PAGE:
Industrial output and exports helped drive China's growth in the fourth quarter
Gross domestic product grew by 7.8% for the year as a whole, beating the government's target of 7.5% and analyst expectations, as a recovery in industrial production and exports drove an acceleration in growth in the fourth quarter.
Quarterly growth of 7.9% was slightly better than most economists were expecting, and ended a slowdown that had lasted for much of the past two years. Third-quarter growth was at a 7.4% annual rate.
"The upside surprise in China's fourth-quarter GDP data confirmed that the economy has officially exited its slowdown," HSBC economists wrote in a note.
China has averaged growth of around 10% a year in the past three decades, propelling it up the list of biggest economies, generating wealth for its growing middle class and boosting global trade.
"I think some of the pessimism about the Chinese economy was overdone at the end of last year," Australian finance minister Wayne Swan told CNN. "The Chinese economy will contribute significantly to global growth as we go through this year."
But recently, China has felt the impact of sluggish growth in the United States and recession in much of Europe, which has depressed export demand. Government efforts to take the heat out of a real estate boom and control inflation have also had a dampening effect.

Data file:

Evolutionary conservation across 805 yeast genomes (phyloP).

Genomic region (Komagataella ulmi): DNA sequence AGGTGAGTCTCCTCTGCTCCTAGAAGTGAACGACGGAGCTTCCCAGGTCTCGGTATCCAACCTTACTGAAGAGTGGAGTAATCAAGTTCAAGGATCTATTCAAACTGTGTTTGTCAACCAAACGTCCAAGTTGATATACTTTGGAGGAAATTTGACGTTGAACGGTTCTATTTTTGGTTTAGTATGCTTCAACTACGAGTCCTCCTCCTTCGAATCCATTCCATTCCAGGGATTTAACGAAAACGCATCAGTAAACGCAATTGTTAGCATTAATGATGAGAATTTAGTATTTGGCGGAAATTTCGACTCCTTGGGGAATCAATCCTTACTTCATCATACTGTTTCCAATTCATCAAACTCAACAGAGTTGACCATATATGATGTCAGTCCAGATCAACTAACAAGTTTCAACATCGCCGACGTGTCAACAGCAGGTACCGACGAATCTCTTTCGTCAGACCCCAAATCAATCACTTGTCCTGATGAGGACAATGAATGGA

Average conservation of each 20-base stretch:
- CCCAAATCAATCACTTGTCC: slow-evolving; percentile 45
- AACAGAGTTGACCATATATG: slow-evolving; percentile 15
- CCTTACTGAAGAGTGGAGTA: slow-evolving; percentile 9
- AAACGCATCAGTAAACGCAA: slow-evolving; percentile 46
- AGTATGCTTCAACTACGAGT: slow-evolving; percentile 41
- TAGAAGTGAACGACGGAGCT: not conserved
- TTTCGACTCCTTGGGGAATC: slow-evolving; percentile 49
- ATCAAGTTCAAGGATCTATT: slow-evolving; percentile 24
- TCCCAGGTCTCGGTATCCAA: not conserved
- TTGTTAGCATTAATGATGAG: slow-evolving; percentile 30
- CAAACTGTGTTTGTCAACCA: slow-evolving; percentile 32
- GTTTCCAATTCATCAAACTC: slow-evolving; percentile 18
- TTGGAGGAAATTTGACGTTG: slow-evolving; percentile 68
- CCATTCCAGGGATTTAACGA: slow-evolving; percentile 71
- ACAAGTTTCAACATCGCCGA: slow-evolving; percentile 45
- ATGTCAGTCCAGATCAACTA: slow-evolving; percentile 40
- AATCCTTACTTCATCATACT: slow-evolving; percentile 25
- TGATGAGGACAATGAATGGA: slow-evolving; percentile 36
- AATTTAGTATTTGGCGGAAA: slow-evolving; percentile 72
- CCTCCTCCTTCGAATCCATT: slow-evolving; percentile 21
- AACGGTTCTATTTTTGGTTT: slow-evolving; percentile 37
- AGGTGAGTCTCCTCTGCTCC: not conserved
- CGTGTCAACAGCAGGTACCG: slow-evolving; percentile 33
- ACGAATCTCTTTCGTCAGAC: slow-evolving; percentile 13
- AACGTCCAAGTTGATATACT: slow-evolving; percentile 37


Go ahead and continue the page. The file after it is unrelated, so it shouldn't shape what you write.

China's new leadership -- due to take over in March -- is looking to rebalance the economy, placing greater emphasis on consumption and reducing the country's reliance on investment in infrastructure, manufacturing and real estate.
Economists said the GDP numbers suggested China was on track for a steady but modest recovery in 2013, with inflation rising but still manageable. Some see evidence that more balanced growth is already being achieved.
"Our view has been that the rebalancing of the Chinese economy is already underway," analysts at Barclays wrote in a note. "We expected consumption's share of GDP to pick up gradually, as consumption growth continues to outpace real GDP growth, as happened in 2012."
A gradual recovery would create a favorable backdrop for incoming President Xi Jinping and Premier Li Keqiang to pursue further reforms of China's economy.
But risks to the outlook remain. Some experts believe growth could tail off again in the second half of next year, pointing to signs of weakness in investment and the possibility that rising inflation will prompt a tightening of monetary policy.
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